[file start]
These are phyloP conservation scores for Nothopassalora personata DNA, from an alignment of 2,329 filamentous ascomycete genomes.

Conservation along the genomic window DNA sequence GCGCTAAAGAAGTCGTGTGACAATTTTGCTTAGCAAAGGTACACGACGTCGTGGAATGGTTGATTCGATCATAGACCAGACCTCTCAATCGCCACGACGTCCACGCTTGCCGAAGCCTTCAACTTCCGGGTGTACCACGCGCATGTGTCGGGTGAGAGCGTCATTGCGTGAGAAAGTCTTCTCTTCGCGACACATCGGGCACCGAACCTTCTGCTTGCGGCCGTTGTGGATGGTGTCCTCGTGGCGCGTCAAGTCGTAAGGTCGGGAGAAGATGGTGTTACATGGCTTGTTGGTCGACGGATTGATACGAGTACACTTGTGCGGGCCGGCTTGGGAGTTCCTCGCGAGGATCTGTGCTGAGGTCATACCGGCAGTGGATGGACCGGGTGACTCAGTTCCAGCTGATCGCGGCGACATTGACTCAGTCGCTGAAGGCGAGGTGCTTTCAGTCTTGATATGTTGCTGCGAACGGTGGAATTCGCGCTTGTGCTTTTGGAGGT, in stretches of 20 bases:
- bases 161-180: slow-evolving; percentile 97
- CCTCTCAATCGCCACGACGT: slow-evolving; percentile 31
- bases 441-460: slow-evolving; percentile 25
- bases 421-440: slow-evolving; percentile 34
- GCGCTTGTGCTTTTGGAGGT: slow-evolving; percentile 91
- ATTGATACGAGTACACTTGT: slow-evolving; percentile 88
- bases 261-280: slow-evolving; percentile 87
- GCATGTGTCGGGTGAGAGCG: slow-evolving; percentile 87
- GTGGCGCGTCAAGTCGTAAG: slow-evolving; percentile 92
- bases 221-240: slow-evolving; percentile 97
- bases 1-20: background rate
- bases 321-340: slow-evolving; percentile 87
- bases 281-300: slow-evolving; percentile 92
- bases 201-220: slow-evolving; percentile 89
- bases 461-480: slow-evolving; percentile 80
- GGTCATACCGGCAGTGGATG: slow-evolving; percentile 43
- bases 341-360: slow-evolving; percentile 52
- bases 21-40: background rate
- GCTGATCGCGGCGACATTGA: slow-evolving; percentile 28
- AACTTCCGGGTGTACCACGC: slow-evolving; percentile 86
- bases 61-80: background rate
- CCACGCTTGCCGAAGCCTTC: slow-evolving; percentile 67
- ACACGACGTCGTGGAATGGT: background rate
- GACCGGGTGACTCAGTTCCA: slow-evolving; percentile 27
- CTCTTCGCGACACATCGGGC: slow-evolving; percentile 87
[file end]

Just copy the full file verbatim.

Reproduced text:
These are phyloP conservation scores for Nothopassalora personata DNA, from an alignment of 2,329 filamentous ascomycete genomes.

Conservation along the genomic window DNA sequence GCGCTAAAGAAGTCGTGTGACAATTTTGCTTAGCAAAGGTACACGACGTCGTGGAATGGTTGATTCGATCATAGACCAGACCTCTCAATCGCCACGACGTCCACGCTTGCCGAAGCCTTCAACTTCCGGGTGTACCACGCGCATGTGTCGGGTGAGAGCGTCATTGCGTGAGAAAGTCTTCTCTTCGCGACACATCGGGCACCGAACCTTCTGCTTGCGGCCGTTGTGGATGGTGTCCTCGTGGCGCGTCAAGTCGTAAGGTCGGGAGAAGATGGTGTTACATGGCTTGTTGGTCGACGGATTGATACGAGTACACTTGTGCGGGCCGGCTTGGGAGTTCCTCGCGAGGATCTGTGCTGAGGTCATACCGGCAGTGGATGGACCGGGTGACTCAGTTCCAGCTGATCGCGGCGACATTGACTCAGTCGCTGAAGGCGAGGTGCTTTCAGTCTTGATATGTTGCTGCGAACGGTGGAATTCGCGCTTGTGCTTTTGGAGGT, in stretches of 20 bases:
- bases 161-180: slow-evolving; percentile 97
- CCTCTCAATCGCCACGACGT: slow-evolving; percentile 31
- bases 441-460: slow-evolving; percentile 25
- bases 421-440: slow-evolving; percentile 34
- GCGCTTGTGCTTTTGGAGGT: slow-evolving; percentile 91
- ATTGATACGAGTACACTTGT: slow-evolving; percentile 88
- bases 261-280: slow-evolving; percentile 87
- GCATGTGTCGGGTGAGAGCG: slow-evolving; percentile 87
- GTGGCGCGTCAAGTCGTAAG: slow-evolving; percentile 92
- bases 221-240: slow-evolving; percentile 97
- bases 1-20: background rate
- bases 321-340: slow-evolving; percentile 87
- bases 281-300: slow-evolving; percentile 92
- bases 201-220: slow-evolving; percentile 89
- bases 461-480: slow-evolving; percentile 80
- GGTCATACCGGCAGTGGATG: slow-evolving; percentile 43
- bases 341-360: slow-evolving; percentile 52
- bases 21-40: background rate
- GCTGATCGCGGCGACATTGA: slow-evolving; percentile 28
- AACTTCCGGGTGTACCACGC: slow-evolving; percentile 86
- bases 61-80: background rate
- CCACGCTTGCCGAAGCCTTC: slow-evolving; percentile 67
- ACACGACGTCGTGGAATGGT: background rate
- GACCGGGTGACTCAGTTCCA: slow-evolving; percentile 27
- CTCTTCGCGACACATCGGGC: slow-evolving; percentile 87